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The Financial Burdens of Losing Your Spouse

| June 03, 2016
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In the book, "Sudden Wealth… Blessing or Burden?" authors David Rust and Shane Moore talk about the death of a spouse as one of the ways that sudden wealth occurs. Remember, sudden wealth is anytime you are suddenly responsible for managing substantially more money than ever before. In the death of a spouse, it is not uncommon for financial management to be a new burden that may have been previously handled by the spouse who passed away. Add to the loss of a spouse, the responsibility for any insurance payouts or other financial benefits that may be available; responsibilities for other existing financial accounts and investments; and, a future of moving forward without your partner, and the tasks at hand can be overwhelming, to say the least. As the founding partners of Quartz Financial, David and Shane provide clients with guidance and support, specializing in sudden wealth clients.

“Was the death expected?”

“The biggest challenge we have in working with a client who has lost a spouse is in providing guidance and direction, while recognizing their emotional state. There is a lot for the surviving spouse to do, and the emotional challenges add further complication,” commented Moore. “The first question that helps us better understand what challenges the surviving spouse may be facing is if the death was expected. If there was a long illness or age that may have given the spouse time to prepare emotionally, the surviving spouse may be in a better place to handle the challenges.”

Rust added, “Of course, the opposite is usually true if the death was unexpected. We adjust the amount of information and pace of what needs to happen, based on the answer to this question. We know that either way, losing a spouse can be one of the most difficult things a person faces. Although some things need to happen rather quickly, we try not to overwhelm, but instead, take care of these clients.”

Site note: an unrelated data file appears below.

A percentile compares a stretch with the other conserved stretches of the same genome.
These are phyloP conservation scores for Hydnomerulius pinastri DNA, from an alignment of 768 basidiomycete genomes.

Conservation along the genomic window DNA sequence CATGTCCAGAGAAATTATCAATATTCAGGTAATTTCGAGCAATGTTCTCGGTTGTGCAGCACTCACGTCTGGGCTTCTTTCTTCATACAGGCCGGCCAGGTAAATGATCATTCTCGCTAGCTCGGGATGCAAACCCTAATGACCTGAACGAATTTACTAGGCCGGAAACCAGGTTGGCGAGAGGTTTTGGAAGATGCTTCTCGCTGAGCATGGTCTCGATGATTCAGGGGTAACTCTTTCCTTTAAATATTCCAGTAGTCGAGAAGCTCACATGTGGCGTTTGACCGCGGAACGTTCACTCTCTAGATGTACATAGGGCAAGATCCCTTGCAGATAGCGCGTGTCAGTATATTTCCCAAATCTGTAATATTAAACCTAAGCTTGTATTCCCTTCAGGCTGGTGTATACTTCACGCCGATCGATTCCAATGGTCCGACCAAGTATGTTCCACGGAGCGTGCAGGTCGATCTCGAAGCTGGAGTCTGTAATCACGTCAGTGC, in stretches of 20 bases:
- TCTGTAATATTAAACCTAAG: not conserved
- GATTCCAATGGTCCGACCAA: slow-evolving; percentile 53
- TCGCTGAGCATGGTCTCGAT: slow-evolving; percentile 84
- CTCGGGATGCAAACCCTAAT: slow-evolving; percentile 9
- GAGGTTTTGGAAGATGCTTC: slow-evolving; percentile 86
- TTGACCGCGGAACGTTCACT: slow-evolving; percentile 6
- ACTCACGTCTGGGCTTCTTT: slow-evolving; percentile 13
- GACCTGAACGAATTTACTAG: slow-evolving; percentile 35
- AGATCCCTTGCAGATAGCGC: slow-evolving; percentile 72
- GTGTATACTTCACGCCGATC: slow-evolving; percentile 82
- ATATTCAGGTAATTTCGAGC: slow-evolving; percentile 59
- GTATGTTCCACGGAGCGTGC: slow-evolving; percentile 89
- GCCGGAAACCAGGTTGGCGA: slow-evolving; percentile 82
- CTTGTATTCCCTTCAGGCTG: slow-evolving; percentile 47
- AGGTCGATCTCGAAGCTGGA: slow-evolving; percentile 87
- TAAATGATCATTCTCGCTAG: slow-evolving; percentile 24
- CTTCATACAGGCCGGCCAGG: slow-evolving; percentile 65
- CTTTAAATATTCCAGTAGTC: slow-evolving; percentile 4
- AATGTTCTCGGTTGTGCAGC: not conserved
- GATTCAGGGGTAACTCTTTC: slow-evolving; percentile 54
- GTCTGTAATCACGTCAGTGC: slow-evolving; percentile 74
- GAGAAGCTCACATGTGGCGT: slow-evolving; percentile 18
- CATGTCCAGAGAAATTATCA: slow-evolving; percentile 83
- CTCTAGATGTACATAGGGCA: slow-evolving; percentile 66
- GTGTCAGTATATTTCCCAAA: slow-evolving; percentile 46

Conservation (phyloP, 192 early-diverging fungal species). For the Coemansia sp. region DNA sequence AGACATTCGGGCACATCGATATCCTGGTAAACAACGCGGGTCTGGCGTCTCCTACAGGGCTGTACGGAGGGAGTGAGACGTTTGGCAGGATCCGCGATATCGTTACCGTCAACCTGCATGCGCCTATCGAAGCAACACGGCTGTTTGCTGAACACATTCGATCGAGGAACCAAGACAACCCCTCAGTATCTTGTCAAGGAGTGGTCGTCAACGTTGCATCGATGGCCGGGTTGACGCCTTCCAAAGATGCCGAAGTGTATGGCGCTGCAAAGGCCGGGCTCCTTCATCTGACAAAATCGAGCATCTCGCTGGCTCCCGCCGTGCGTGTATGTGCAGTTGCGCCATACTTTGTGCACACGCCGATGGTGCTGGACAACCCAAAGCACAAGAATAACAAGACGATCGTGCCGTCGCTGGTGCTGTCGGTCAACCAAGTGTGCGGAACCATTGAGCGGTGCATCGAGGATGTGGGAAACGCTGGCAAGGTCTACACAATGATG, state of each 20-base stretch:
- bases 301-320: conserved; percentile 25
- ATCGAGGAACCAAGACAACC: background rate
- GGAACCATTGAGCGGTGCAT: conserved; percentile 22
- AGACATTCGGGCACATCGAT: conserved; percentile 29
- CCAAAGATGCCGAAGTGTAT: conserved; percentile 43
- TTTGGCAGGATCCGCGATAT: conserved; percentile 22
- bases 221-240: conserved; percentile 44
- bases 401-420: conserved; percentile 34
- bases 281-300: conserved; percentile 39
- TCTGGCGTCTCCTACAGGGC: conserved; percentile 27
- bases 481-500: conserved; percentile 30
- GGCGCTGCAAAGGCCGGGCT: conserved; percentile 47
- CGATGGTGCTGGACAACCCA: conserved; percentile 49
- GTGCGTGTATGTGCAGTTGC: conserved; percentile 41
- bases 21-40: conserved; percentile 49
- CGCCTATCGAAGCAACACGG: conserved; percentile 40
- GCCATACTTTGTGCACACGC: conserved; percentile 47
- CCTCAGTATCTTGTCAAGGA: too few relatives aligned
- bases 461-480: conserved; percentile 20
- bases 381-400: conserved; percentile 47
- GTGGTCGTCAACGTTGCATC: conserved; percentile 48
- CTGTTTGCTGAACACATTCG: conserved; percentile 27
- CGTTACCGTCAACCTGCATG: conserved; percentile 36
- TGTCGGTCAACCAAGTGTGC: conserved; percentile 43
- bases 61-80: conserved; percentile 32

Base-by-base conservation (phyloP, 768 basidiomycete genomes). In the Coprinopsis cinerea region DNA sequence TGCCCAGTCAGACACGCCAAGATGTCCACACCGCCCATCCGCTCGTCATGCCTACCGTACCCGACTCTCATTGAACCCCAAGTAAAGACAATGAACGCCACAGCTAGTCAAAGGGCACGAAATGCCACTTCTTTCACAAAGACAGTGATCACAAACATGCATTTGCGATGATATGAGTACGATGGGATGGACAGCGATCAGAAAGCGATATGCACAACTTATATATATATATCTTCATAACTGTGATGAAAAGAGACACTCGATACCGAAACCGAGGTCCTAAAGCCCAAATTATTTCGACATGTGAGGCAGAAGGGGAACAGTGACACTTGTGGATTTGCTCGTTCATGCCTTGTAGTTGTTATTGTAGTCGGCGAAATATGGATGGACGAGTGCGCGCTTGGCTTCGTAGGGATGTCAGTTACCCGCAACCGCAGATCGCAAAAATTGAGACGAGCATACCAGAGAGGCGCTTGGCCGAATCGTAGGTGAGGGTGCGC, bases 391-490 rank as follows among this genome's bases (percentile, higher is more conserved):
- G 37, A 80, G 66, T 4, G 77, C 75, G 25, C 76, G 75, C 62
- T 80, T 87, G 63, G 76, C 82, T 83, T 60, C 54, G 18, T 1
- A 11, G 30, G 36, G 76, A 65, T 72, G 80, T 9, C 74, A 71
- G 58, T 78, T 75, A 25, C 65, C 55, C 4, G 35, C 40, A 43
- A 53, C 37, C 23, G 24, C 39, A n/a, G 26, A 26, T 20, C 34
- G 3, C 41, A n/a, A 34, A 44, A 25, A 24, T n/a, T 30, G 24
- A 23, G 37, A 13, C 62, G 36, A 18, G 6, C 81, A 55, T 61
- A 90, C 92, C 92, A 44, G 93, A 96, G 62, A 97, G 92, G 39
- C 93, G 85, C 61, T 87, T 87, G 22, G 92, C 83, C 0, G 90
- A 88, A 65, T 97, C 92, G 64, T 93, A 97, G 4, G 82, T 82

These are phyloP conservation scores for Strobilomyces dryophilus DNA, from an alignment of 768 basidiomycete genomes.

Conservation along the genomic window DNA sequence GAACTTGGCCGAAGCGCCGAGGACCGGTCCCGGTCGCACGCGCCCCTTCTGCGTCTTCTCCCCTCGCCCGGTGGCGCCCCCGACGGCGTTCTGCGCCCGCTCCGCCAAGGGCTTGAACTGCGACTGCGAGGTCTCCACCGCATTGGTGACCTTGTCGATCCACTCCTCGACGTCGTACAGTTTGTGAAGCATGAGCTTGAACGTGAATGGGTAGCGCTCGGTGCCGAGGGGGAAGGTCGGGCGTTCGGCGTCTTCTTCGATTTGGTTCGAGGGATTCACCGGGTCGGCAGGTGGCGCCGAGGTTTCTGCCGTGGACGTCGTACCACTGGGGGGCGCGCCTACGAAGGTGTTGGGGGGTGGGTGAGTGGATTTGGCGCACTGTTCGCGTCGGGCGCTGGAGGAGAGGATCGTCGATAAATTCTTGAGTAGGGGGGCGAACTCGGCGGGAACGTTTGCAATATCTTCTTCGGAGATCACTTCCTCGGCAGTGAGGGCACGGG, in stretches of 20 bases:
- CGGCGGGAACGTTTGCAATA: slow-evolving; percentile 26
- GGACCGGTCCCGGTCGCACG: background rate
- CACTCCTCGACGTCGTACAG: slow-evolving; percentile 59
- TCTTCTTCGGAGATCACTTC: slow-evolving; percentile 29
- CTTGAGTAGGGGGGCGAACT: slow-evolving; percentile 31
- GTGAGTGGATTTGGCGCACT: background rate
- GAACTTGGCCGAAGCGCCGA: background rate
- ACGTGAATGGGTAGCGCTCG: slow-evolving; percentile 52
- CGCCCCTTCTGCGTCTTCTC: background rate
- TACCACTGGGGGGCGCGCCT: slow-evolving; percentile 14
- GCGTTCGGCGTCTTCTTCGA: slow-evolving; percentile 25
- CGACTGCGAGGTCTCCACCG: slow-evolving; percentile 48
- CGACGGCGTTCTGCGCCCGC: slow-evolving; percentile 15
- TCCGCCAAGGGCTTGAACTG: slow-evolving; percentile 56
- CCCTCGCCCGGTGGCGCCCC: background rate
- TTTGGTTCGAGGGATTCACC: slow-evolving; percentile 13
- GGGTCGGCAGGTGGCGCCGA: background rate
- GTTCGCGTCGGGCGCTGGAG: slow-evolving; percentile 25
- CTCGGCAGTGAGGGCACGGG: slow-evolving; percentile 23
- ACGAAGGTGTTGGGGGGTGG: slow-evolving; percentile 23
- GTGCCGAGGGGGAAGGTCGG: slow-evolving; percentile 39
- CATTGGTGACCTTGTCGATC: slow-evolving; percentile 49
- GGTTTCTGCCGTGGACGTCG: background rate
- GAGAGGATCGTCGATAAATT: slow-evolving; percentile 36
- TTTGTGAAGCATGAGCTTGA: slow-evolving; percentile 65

Quartz Financial has developed a process for guiding a surviving spouse through the financial burdens that can accompany the situation. That process is implemented in a very measured fashion, and specific to both the emotional and financial state of the surviving spouse. Often, a new client is referred from a personal attorney or other trusted advisor. An introductory meeting allows Quartz to find out more about the client and establishes a level of comfort for moving forward. Rust and Moore explain the process, what to expect, and suggest a collaboration with other trusted professionals, including an estate attorney, accountant and even a psychologist to support the financial, legal, tax and emotional strain of the situation.

Following the process, Quartz can assist with collecting on insurance, aggregating financial investments and accounts, and creating a plan for moving forward. While often investments are already in place, sometimes those investments are in many different places. During the introductory meeting and subsequent meetings, Rust and Moore find out what is most important to the surviving spouse. While a client may be dealing with adjustments to their family and emotional state, Quartz can provide behind the scenes support to help them, including what can be consolidated, what can or should be moved, and other tactical financial activities. This can be a daunting process, so the support in discovering and adjusting, with a financial plan for moving forward, makes a difference.

Sensitivity is critical to the surviving spouse.

Another important difference in supporting a surviving spouse is to communicate effectively. “We tell them how they’re doing in the process so they can understand the progress they are making, and see an end in sight. This helps from an emotional perspective, as much as from a practical perspective,” noted Rust.

Moore stated, “Sometimes a surviving spouse needs support in gaining confidence in handling financial decisions they may not have made before. In one situation, a husband died unexpectedly, which left the wife in a very fragile state. We moved at a slower pace, based on priorities, so as to not overwhelm her. We knew when we could push pause, and not hurt anything. That gave her the confidence and comfort for moving forward at her pace.”

If you want more information on how to prepare and manage sudden wealth, read, “Sudden Wealth, Blessing or Burden,” written by Rust and Moore, or contact Quartz Financial at (512) 243-5977. They’re not only the wealth advisors who specialize in sudden wealth, they wrote the book on it!

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